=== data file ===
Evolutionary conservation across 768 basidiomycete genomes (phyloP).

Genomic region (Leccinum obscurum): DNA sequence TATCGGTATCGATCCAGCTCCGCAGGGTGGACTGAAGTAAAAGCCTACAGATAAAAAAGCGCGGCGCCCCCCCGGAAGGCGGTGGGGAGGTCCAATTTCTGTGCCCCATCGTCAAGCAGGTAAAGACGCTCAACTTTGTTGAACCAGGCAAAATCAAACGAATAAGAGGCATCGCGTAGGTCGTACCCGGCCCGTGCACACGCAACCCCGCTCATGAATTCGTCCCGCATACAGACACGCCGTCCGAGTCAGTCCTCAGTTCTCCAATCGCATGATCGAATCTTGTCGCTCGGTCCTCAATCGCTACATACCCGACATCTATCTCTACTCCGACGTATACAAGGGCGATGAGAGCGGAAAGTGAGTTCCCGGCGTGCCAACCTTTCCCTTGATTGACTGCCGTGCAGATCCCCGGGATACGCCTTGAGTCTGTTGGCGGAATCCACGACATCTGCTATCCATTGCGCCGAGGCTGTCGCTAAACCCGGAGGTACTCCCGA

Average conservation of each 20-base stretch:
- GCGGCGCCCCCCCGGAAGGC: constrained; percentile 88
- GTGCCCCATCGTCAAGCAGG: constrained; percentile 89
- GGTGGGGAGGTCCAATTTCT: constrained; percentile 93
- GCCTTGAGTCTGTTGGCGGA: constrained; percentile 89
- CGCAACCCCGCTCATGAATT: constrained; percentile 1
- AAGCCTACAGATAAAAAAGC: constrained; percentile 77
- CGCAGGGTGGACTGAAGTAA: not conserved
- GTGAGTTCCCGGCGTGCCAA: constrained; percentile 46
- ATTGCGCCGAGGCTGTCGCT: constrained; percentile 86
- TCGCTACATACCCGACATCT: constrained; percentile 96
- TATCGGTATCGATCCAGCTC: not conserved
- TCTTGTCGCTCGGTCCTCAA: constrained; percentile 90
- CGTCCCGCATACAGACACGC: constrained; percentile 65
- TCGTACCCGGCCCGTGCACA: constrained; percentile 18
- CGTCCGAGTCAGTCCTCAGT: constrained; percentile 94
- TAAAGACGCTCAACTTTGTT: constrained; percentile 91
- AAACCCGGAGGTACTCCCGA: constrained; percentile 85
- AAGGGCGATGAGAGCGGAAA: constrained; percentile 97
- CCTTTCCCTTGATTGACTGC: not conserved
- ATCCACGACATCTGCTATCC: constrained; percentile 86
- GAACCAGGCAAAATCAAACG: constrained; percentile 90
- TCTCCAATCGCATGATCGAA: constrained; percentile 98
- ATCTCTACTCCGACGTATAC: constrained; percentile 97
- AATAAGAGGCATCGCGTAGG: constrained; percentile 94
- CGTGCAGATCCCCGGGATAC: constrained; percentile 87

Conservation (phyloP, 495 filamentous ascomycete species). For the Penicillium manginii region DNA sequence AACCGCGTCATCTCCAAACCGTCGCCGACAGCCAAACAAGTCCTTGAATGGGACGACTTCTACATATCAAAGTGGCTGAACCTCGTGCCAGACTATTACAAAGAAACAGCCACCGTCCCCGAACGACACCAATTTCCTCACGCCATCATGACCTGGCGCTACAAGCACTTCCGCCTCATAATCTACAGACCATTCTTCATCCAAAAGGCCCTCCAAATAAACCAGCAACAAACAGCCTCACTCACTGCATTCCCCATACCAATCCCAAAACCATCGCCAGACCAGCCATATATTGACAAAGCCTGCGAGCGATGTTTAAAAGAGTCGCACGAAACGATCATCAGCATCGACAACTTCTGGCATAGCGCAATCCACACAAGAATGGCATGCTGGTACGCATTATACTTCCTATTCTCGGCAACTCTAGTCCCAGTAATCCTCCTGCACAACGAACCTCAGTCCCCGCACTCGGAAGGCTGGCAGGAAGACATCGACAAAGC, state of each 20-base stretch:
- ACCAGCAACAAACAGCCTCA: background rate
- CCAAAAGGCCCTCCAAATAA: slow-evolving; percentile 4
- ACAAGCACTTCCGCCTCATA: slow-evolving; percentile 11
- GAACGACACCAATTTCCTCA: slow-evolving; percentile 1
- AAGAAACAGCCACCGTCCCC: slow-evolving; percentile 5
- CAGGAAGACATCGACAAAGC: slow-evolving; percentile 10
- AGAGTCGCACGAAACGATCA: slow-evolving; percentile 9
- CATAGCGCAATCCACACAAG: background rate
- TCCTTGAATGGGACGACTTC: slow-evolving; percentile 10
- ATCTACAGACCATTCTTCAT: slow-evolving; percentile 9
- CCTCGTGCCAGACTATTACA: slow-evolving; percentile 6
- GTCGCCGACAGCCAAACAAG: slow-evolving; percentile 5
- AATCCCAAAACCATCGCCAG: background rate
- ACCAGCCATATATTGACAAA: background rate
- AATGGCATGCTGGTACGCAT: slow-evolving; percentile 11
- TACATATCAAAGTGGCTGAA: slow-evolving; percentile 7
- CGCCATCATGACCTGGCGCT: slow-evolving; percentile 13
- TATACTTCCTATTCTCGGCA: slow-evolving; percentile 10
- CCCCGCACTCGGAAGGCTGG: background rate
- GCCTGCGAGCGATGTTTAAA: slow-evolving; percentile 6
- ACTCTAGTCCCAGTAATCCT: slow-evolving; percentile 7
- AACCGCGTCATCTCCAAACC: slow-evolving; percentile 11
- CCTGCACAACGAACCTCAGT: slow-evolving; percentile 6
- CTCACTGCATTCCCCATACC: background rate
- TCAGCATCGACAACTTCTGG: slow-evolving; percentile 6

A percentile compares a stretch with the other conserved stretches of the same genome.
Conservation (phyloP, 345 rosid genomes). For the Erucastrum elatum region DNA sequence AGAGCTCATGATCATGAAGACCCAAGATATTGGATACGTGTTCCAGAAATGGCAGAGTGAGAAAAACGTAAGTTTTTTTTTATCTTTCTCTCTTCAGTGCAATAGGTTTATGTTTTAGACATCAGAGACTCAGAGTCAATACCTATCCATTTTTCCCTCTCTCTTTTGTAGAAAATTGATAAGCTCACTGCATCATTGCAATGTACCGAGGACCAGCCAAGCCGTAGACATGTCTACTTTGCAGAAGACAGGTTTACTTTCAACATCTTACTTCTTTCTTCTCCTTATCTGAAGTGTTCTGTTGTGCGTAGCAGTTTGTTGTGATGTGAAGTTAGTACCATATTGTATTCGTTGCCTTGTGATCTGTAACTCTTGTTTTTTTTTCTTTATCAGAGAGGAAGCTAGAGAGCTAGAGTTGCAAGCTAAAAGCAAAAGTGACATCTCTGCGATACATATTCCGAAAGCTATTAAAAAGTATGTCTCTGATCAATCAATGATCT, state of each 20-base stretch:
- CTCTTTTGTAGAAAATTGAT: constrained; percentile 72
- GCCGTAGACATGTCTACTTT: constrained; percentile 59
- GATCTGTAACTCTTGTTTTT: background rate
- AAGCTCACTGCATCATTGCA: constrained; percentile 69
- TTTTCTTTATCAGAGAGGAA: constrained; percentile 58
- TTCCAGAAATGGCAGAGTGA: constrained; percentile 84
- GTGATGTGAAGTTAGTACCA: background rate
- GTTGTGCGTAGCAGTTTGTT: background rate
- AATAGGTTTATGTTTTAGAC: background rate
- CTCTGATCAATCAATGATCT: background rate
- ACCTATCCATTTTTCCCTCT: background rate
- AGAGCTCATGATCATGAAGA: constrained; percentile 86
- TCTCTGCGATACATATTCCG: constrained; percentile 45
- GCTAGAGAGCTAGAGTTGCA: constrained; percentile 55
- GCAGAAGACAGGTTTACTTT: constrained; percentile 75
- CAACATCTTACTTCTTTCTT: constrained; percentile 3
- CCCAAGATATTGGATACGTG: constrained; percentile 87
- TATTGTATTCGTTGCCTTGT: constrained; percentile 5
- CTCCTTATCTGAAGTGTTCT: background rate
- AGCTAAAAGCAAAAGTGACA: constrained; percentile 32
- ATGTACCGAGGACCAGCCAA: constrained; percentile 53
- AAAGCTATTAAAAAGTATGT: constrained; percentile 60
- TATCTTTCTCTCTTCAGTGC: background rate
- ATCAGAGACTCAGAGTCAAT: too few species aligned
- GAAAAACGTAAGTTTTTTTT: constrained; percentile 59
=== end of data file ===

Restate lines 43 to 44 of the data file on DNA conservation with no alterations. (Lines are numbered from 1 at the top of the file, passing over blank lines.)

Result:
- ACCAGCCATATATTGACAAA: background rate
- AATGGCATGCTGGTACGCAT: slow-evolving; percentile 11